All ancient copies vanished, except for a few charred scraps in a library at Herculaneum. Some medieval copies circulated, but these, too, mostly expired from neglect or deliberate destruction, for Epicurean philosophies were uncongenial to Christianity.
At last, in 1417, probably in the southern German Benedictine abbey of Fulda, one stray 9th-century copy caught the eye of a Renaissance book hunter from Italy, Poggio Bracciolini.
Poggio saw the manuscript’s significance at once, presumably knowing of Lucretius from Jerome and Ovid. He had a copy made and sent to a friend in Florence, who copied it anew. (That copy survives; both Poggio’s and the original have gone down Didymus Gulch.) Two more copies would turn up in Leiden 200 years later, but for now Poggio’s was alone, and it spawned more copies. With the advent of printing, it spread even farther and won more admirers.
Among 16th-century readers was the French essayist Michel de Montaigne, who filled his copy with annotations, including one suffused with obvious delight: “Since the movements of the atoms are so varied, it is not unbelievable that the atoms once came together in this way, or that in the future they will come together like this again, giving birth to another Montaigne.”
It was one of those “rare and powerful” moments, as Greenblatt writes, when a long-dead author seems to reach directly through time to a particular reader, as if bearing a message meant only for that person.
Another such magical moment would occur some 400 years later, when the young Stephen Greenblatt himself picked up a cheap copy of Lucretius for holiday reading. He too was amazed by how personally it spoke to him. Such encounters have become central to the philosophy Greenblatt has elaborated in several decades of work as a literary historian and theorist of the “new historicism” in literary studies. It combines hardheaded investigations of historical context with a profound feeling for the way writers somehow pull free from time, to enter the minds of readers. “I am constantly struck,” Greenblatt once noted, “by the strangeness of reading works that seem addressed, personally and intimately, to me, and yet were written by people who crumbled to dust long ago.” It is a rich literary paradox: authors are embedded in history, yet they slip away; they time-travel.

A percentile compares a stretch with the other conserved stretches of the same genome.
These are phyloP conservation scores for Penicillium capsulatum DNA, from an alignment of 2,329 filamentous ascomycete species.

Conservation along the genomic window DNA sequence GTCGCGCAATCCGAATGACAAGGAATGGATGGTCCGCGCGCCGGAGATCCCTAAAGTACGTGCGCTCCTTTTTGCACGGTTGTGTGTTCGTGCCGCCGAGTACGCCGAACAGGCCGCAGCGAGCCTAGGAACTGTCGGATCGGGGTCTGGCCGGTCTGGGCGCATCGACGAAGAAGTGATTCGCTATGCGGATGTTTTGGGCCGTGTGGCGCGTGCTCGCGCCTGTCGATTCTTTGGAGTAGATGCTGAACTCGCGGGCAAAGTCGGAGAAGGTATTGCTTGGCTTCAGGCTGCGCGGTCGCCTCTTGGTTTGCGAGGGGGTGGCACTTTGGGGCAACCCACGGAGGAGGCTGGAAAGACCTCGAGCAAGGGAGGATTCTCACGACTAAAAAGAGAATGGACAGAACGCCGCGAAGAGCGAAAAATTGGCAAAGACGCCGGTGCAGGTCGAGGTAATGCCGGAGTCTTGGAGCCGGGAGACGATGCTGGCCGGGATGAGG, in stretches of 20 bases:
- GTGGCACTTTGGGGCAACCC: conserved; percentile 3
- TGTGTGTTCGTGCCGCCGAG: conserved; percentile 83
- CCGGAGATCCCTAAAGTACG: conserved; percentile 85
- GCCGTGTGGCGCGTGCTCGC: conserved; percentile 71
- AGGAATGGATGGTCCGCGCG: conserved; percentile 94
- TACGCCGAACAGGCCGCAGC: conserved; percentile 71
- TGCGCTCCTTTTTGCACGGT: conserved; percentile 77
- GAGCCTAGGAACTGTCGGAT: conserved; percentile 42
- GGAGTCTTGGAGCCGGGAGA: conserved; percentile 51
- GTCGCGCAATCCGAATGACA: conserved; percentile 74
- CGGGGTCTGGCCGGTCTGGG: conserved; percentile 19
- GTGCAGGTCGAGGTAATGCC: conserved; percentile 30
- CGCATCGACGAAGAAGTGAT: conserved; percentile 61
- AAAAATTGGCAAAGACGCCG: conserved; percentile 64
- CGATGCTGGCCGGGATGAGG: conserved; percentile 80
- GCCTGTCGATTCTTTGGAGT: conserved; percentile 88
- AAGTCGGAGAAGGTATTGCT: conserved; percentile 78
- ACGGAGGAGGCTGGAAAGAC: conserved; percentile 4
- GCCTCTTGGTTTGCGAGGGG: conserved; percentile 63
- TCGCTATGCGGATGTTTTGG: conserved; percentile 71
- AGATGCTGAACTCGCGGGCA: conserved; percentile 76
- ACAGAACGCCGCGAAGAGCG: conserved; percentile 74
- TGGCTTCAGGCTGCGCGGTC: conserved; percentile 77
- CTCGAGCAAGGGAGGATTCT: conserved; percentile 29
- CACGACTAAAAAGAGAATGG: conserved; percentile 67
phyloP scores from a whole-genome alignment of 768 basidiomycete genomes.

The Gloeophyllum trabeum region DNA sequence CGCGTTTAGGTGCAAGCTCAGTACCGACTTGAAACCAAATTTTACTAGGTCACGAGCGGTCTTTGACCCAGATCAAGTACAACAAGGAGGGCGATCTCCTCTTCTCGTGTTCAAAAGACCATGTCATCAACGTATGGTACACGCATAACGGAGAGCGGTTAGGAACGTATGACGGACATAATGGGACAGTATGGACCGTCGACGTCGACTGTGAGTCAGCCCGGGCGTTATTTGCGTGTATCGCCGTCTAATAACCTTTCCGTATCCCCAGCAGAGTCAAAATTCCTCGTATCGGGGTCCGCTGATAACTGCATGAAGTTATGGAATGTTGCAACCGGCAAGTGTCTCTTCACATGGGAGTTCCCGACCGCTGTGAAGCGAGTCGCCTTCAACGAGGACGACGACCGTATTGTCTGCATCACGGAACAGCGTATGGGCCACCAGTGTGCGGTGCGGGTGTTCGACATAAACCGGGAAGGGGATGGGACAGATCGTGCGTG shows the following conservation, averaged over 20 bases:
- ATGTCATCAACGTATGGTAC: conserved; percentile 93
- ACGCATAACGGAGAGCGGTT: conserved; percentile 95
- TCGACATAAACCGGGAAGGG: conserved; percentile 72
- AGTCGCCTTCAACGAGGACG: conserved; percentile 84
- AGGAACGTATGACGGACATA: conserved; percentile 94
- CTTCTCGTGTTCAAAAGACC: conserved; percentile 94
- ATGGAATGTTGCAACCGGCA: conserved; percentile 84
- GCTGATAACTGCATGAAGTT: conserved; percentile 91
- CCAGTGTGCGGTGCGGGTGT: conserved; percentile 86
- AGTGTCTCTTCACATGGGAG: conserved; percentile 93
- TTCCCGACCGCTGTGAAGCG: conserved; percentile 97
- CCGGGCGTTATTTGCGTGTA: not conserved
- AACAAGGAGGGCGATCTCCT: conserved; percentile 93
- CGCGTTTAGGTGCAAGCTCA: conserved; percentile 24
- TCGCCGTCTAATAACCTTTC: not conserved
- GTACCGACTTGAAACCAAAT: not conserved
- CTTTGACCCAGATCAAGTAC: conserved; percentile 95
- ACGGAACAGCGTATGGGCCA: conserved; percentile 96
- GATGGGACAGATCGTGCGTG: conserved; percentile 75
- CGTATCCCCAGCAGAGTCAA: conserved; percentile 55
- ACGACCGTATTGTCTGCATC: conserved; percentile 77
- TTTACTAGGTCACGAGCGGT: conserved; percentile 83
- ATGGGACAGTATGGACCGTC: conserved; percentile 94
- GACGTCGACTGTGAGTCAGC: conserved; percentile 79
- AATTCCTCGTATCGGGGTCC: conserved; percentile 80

The voyage of De Rerum Natura through time traced an hourglass shape: It billowed, then dwindled, then billowed again. At the waist of this hourglass stands Poggio, and his life forms one of the main narrative strands in The Swerve.
We follow him from his modest birth in 1380, through a glittering but ill-fated career at the Vatican to an insatiable life of manuscript collecting. It made him rich, yet his love for books was Epicurean in the sense once conjured up by Petrarch, another collector: “Gold, silver, jewels, purple garments, houses built of marble, groomed estates, pious paintings, caparisoned steeds and other things of this kind offer a mutable and superficial pleasure; books give delight to the very marrow of one’s bones. They speak to us, consult with us and join with us in a living and intense intimacy.” This intimacy is one theme of The Swerve; its alarming fragility is another.
What saved Lucretius for us was a swerve of sorts; apparently bent on oblivion, his poem abruptly changed course and found its way back. Similar uneven lines of chance are involved in bringing individual readers to particular books; an accident throws a work in our path or an odd sentence catches our eye, and the book becomes a lifelong companion. Again, the lines are rarely straight. As Greenblatt writes, the story of Lucretius’ text is one of “forgettings, disappearances, recoveries, dismissals, distortions, challenges, transformations and renewed forgettings”.
It could have finished Lucretius off – but we are lucky. The “vital connection” goes on. The intimacy and the fragility still go hand in hand, and Lucretius lives to breathe at least another few breaths.